Single Node Kubeflow 1.7 cluster with Nvidia GPU support


At Kubeflow 1.4 on a Minikube Kubernetes Node I described the setup of a Kubeflow/Minikube setup. Still getting the GPUs provided to Kubeflow is difficult if Minikube is used. Minikube only supports GPUs for selected drivers. The none driver is not recommend,, and the kvm2 driver adds another layer of virtualization I like to avoid.

Still, Minikube has the advantage that it provides network plugins and storage provisioners out of the box. However, I went the long and difficult road to setup a pure Kubernetes cluster for Kubeflow which includes Calico as network plugin and Rook/Ceph as storage provisioner. Such a setup, scales easily to a multi-node cluster, since Kubernetes as well as Rook/Ceph are designed for such use cases. Only due to our limited hardware equipment, we restrict our setup to a single-node. A multi-node cluster would offer redundancy, high-availabily and scalability, characteristics desired in production environments.

Our Hardware Setup

Our setup is based on an ASUS ESC4000A-E10 with

  • 2x AMD EPYC 7413 24
  • 512 GB RAM DDR4-3200
  • 7x Nvidia A30 GPU
  • 2x 1,92 TB SSD/NVMe 2.5" system partition as software raid 1
  • 2x 15,3 TB NVMe M.2 data partition as Ceph redundant partitions.

Our Software Setup

The most difficult part is the selection to find a set of working components, so far I used:

I installed Ubuntu 22.04 with:

  1. Containerd
    • In previous installations, it was difficult to find a working container engine, for now containerd seems to work good.
  2. Kubernetes 1.25
    • Kubeflow 1.7 is tested with Kubeflow 1.24/1.25.
  3. Rook and Ceph as storage provider
    • Kubeflow uses persistent volume claims, therefore a storage provider is required that can provide them. We use Ceph as single node installation.
  4. Nvidia GPU Operator to make GPUs available to notebooks
  5. Kustomize v5.0.3
    • Since Kubeflow 1.3 kustomize manifests are used to deploy Kubeflow.
  6. Kubeflow 1.7

Software Installation

This section gives a brief summary of the commands used for installation and references to the related documentation.


Create /etc/sysctl.d/kubeflow.conf and insert

fs.inotify.max_user_instances = 1280

which seems to solve the problem related to

According to, load required kernel modules and enable bridging and forwarding.

cat <<EOF | sudo tee /etc/modules-load.d/k8s.conf

sudo modprobe overlay
sudo modprobe br_netfilter

# sysctl params required by setup, params persist across reboots
cat <<EOF | sudo tee /etc/sysctl.d/k8s.conf
net.bridge.bridge-nf-call-iptables  = 1
net.bridge.bridge-nf-call-ip6tables = 1
net.ipv4.ip_forward                 = 1

# Apply sysctl params without reboot
sudo sysctl --system

Install containerd


sudo apt-get update
sudo apt-get install ca-certificates curl gnupg lsb-release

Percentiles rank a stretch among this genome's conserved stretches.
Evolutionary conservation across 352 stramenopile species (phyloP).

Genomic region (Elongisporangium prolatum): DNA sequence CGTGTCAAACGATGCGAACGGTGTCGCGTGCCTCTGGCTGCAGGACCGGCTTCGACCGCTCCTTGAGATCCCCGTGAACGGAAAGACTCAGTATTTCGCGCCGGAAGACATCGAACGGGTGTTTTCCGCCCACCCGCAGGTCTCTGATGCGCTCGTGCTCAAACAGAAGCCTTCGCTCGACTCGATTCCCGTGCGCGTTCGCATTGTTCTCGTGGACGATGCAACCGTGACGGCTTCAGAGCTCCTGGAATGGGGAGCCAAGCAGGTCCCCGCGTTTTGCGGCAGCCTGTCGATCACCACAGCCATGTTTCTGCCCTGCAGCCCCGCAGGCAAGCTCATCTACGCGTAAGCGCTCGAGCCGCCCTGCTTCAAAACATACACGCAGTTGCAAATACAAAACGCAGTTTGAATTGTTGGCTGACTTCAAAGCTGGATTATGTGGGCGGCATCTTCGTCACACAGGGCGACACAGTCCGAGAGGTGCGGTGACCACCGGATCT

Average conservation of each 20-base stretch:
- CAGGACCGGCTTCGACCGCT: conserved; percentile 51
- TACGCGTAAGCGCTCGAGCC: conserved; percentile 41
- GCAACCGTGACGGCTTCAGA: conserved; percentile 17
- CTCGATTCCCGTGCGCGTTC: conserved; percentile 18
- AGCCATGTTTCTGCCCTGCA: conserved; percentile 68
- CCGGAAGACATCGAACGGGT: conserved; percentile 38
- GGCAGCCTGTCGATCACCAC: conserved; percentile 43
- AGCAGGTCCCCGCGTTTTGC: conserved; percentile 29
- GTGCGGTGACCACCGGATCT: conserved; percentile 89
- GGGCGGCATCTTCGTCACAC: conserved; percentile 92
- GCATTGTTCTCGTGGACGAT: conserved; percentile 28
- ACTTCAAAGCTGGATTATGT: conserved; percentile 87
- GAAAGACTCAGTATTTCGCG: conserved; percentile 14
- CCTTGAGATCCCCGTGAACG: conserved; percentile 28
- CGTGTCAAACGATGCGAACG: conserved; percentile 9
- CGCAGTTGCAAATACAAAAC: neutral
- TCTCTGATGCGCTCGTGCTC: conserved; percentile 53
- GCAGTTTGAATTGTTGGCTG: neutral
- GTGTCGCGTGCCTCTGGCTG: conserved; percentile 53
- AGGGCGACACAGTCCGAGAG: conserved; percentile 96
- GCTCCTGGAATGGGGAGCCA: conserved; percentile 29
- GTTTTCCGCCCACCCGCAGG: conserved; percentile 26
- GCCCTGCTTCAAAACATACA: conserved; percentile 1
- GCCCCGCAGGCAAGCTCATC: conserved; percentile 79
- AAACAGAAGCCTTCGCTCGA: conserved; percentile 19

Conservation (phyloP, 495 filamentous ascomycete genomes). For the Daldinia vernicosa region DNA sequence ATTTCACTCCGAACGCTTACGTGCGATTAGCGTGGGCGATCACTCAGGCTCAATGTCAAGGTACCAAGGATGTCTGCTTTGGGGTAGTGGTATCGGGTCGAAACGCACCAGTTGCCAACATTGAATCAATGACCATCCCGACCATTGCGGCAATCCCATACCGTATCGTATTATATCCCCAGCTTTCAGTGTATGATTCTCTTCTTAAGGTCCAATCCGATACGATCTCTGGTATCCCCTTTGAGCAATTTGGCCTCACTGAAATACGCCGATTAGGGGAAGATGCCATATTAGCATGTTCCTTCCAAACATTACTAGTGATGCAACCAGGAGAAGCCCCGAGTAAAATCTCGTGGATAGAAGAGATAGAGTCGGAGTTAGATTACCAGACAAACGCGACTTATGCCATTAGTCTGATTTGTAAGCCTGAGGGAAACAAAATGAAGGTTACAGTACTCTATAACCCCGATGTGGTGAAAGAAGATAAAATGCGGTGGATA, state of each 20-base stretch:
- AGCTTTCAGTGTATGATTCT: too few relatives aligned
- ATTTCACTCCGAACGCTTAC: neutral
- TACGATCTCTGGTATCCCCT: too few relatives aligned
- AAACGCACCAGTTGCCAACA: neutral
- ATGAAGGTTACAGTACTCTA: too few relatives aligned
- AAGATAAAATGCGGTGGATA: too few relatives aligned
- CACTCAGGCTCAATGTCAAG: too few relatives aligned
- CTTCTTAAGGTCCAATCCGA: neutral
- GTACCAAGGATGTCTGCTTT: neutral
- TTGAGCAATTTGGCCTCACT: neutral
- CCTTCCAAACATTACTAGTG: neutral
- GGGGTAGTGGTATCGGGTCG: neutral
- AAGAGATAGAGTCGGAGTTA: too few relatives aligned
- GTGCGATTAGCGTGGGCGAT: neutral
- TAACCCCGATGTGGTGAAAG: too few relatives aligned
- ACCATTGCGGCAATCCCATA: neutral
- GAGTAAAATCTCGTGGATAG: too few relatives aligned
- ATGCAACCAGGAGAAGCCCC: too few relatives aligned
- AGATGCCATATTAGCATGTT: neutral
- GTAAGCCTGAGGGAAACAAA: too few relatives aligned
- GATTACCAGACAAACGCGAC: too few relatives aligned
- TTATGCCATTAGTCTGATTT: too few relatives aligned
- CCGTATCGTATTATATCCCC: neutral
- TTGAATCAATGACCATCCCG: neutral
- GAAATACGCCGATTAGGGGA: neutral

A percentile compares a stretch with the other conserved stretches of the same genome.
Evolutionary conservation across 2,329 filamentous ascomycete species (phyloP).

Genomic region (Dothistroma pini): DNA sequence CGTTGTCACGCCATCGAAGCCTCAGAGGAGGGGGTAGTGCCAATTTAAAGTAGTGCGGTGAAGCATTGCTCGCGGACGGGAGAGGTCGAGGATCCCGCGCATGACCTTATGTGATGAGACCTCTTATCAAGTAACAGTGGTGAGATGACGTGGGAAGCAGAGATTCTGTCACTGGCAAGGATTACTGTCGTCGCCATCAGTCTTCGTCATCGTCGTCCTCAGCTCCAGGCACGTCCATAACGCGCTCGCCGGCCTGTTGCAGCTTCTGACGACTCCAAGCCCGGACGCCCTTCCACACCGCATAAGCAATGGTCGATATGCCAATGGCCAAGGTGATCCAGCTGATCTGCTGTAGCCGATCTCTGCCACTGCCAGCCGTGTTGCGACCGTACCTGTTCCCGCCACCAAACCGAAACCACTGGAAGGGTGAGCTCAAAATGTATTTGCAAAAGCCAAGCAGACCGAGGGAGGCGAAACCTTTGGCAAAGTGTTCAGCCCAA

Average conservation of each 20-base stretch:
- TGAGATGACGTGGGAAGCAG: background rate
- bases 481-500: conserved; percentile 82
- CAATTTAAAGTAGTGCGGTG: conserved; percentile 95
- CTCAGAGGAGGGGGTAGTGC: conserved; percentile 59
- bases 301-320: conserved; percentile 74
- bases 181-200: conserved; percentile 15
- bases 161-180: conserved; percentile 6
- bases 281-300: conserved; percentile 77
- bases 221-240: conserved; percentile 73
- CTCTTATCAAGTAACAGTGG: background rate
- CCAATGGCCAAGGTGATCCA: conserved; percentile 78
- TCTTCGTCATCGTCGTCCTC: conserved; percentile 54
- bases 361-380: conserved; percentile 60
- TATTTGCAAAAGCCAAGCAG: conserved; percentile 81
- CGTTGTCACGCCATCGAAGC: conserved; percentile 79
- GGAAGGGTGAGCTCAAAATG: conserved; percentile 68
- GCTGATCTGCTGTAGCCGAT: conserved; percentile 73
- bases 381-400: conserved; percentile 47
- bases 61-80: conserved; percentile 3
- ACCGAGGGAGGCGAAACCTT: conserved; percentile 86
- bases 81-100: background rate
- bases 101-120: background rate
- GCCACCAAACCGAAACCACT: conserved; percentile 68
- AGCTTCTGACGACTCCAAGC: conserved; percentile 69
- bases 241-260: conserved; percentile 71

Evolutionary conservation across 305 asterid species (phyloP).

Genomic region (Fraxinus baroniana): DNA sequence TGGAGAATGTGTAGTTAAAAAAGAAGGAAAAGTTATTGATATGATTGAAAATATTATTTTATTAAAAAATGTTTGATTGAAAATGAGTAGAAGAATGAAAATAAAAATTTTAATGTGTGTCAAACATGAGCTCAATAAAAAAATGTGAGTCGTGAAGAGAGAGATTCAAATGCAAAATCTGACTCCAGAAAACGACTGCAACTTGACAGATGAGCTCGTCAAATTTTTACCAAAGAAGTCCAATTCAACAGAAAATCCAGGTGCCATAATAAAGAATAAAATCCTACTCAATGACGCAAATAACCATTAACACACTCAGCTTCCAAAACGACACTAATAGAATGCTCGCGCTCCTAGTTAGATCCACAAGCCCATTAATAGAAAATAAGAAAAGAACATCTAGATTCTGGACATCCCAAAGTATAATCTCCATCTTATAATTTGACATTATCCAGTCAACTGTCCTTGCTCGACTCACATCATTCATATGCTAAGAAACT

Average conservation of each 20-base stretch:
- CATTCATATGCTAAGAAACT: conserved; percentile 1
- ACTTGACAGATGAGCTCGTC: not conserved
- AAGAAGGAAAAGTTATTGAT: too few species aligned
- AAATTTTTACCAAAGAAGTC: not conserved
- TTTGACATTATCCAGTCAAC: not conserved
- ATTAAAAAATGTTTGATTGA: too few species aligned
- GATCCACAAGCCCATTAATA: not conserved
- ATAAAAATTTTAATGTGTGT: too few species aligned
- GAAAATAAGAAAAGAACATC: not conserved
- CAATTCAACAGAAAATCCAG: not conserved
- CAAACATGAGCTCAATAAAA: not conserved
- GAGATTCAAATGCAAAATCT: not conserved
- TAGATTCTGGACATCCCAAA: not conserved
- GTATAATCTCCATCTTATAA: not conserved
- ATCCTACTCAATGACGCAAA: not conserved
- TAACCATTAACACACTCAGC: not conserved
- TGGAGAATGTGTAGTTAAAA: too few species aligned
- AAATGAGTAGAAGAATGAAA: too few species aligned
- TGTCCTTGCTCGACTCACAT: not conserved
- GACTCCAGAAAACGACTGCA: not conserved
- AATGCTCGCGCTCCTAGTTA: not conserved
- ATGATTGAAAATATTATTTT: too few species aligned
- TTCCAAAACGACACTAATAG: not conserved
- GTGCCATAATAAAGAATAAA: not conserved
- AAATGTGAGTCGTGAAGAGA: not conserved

curl -fsSL | sudo gpg --dearmor -o /usr/share/keyrings/docker-archive-keyring.gpg
echo "deb [arch=$(dpkg --print-architecture) signed-by=/usr/share/keyrings/docker-archive-keyring.gpg] $(lsb_release -cs) stable" | sudo tee /etc/apt/sources.list.d/docker.list > /dev/null
sudo apt-get update
sudo apt-get install

Install Kubernetes

Kubeflow 1.7 is tested with 1.24/1.25, we use the newer Kubernetes release 1.25.

Since we use Ubuntu with systemd, configure containerd to use systemd cgroup driver, see

sudo su
containerd config default > /etc/containerd/config.toml

Set SystemdCgroup = true in section [plugins."io.containerd.grpc.v1.cri".containerd.runtimes.runc.options] in /etc/containerd/config.toml.

and restart `containerd``

sudo systemctl restart containerd

afterwards install Kubernetes.

Prepare the software repositories

sudo apt-get install -y apt-transport-https ca-certificates curl
curl -fsSL | sudo gpg --dearmor -o /etc/apt/keyrings/kubernetes-archive-keyring.gpg
echo "deb [signed-by=/etc/apt/keyrings/kubernetes-archive-keyring.gpg] kubernetes-xenial main" | sudo tee /etc/apt/sources.list.d/kubernetes.list
sudo apt update

Install kubernetes command line tools

Install the latest minior release of 1.25, which is 1.25.11-00.

sudo apt-get install -y kubelet=$KVER kubeadm=$KVER kubectl=$KVER
sudo apt-mark hold kubelet kubeadm kubectl

Set the packages to hold to avoid upgrades.

Init the Cluster and install the Network Plugin Calico

Note, that the master role is removed for our single node cluster, so that pods are scheduled in the master, too.

sudo kubeadm init --pod-network-cidr= --kubernetes-version="1.25"

mkdir -p $HOME/.kube 
sudo cp -i /etc/kubernetes/admin.conf $HOME/.kube/config
sudo chown $(id -u):$(id -g) $HOME/.kube/config

kubectl create -f
kubectl create -f
kubectl taint nodes --all

We also increase number if maximum pods from 110 to 200 in /etc/systemd/system/kubelet.service.d/10-kubeadm.conf and add --max-pods=243 to ExexStart since Kubeflow schedules pods for any user logged in once.

Install the storage provider

Kubeflow requires a storage provider. For our setup, we use Ceph deployed by Rook. Therefore, we provide two spare disks that are initialized by Ceph. Ensure that the disks do not have any filesystem, otherwise Ceph does not use them.

To wipe a filesystem see

Typically, Rook/Ceph is used in a multi-node cluster for high-availability. Here, we make a single node deployment. Example yaml-files are already included at The single-node specific configurations are in cluster-test.yaml and storageclass-test.yaml. Details see below.

Install a single node Rook/Ceph cluster:

git clone --single-branch --branch master
cd rook/deploy/examples
kubectl create -f crds.yaml -f common.yaml -f operator.yaml
kubectl create -f cluster-test.yaml

and create the storage class used for the persistent volume claims:

cd csi/rbd
kubectl create -f storageclass-test.yaml

Make this class the default class:

kubectl patch storageclass rook-ceph-block -p '{"metadata": {"annotations":{"":"true"}}}'